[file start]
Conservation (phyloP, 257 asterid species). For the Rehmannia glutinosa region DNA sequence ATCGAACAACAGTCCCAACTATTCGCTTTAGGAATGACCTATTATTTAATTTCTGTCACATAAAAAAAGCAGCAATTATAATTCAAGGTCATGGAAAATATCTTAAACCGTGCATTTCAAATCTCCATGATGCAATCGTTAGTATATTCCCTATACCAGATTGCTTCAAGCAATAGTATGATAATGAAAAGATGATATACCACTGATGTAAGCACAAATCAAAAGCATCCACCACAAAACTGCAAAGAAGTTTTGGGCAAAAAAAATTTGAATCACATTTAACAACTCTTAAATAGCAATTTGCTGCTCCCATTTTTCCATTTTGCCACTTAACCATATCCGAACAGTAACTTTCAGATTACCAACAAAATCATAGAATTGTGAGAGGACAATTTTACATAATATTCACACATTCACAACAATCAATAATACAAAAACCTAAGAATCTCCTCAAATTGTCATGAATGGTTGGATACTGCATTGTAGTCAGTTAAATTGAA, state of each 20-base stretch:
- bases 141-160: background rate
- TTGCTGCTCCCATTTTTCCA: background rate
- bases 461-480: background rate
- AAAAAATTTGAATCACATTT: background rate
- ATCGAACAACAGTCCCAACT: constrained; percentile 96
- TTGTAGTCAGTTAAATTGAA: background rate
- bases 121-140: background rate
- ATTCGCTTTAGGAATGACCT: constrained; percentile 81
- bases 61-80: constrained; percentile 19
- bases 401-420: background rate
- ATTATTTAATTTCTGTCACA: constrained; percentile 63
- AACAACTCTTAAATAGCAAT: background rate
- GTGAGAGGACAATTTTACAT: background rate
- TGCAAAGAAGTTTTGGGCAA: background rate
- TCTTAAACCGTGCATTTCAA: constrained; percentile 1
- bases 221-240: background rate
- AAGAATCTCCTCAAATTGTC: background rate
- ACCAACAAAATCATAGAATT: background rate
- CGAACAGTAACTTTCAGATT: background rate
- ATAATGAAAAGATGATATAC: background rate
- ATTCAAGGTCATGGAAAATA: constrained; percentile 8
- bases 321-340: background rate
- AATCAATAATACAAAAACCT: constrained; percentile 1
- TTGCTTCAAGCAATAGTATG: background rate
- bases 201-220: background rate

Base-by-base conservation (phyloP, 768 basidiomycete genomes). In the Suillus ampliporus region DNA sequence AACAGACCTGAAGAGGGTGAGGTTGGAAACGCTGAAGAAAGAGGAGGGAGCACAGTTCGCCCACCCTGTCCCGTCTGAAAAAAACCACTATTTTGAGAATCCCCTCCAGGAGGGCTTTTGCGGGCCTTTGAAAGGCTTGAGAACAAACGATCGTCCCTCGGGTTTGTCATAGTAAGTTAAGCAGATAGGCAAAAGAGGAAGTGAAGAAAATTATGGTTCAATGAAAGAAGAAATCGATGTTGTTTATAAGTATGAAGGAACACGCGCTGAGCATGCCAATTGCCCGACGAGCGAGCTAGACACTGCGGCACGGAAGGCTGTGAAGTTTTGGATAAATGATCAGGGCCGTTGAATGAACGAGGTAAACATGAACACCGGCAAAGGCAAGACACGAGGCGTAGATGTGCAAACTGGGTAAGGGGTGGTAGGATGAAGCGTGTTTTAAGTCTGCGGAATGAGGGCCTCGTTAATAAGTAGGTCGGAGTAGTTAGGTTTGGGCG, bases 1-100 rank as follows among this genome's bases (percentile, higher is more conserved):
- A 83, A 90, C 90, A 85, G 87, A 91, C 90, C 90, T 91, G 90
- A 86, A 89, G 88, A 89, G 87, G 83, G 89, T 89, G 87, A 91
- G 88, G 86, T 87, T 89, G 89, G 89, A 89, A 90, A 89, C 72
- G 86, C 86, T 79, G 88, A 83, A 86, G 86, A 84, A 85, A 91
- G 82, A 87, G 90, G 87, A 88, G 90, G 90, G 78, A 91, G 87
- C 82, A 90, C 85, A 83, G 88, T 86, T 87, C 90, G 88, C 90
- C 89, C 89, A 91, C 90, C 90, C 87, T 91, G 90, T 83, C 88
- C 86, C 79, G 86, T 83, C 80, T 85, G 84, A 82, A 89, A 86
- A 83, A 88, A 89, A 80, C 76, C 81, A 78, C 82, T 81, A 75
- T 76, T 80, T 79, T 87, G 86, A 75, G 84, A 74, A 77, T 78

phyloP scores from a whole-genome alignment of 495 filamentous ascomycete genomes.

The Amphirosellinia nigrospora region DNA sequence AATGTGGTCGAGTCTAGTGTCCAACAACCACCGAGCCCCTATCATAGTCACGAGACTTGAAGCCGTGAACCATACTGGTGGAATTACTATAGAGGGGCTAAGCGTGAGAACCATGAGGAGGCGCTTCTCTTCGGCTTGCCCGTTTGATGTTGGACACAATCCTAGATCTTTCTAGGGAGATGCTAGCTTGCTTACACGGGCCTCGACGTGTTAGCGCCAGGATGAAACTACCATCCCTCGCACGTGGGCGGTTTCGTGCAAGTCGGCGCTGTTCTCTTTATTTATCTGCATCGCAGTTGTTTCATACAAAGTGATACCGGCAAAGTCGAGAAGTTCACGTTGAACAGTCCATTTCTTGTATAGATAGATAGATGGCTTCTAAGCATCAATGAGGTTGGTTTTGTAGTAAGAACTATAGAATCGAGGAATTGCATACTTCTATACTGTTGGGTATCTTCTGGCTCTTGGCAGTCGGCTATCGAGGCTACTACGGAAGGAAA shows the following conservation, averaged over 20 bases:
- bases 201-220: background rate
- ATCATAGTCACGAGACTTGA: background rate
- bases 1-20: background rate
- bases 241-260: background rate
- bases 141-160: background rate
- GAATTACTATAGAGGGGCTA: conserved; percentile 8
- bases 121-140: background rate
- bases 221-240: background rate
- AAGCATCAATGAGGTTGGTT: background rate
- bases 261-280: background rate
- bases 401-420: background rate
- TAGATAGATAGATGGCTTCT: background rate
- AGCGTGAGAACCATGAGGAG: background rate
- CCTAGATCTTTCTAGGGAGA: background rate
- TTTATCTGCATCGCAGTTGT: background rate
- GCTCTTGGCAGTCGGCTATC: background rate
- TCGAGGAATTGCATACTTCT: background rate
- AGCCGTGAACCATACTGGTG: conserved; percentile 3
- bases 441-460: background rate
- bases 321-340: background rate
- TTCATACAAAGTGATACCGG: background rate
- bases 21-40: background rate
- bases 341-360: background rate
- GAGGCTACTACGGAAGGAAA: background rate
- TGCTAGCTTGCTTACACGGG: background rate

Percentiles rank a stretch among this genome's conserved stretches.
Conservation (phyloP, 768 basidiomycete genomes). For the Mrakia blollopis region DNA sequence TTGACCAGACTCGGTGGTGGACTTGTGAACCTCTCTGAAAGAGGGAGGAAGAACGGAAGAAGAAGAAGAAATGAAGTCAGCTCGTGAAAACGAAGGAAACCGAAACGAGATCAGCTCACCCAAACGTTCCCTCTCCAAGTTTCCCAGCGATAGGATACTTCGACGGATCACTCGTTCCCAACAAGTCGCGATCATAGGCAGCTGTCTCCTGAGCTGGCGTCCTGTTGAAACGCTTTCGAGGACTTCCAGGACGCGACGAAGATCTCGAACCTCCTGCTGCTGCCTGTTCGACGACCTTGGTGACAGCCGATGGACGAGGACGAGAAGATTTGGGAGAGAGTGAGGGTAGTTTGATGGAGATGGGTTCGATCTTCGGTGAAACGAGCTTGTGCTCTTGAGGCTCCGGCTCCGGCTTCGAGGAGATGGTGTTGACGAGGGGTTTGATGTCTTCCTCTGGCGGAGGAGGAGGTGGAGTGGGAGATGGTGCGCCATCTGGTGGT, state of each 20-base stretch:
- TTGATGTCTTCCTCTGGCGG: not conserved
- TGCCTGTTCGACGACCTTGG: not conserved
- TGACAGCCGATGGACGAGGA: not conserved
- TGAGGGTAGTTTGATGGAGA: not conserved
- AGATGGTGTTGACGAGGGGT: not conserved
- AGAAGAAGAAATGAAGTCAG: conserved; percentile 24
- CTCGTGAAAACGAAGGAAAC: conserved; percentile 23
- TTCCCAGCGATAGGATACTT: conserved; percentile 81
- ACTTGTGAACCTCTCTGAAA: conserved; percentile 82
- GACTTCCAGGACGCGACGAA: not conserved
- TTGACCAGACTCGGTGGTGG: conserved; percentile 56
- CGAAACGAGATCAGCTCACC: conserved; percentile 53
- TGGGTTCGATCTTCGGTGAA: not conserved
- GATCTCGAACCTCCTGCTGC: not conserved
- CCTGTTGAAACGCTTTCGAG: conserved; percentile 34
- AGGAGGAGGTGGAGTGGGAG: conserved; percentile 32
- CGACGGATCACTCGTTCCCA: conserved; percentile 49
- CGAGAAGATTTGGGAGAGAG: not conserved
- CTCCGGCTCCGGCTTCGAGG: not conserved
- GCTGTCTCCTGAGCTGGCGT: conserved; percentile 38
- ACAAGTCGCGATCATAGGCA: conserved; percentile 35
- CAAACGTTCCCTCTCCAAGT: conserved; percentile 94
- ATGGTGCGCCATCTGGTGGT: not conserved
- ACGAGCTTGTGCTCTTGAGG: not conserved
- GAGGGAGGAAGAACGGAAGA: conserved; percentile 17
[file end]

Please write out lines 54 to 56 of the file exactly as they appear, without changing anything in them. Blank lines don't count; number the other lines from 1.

- TTTATCTGCATCGCAGTTGT: background rate
- GCTCTTGGCAGTCGGCTATC: background rate
- TCGAGGAATTGCATACTTCT: background rate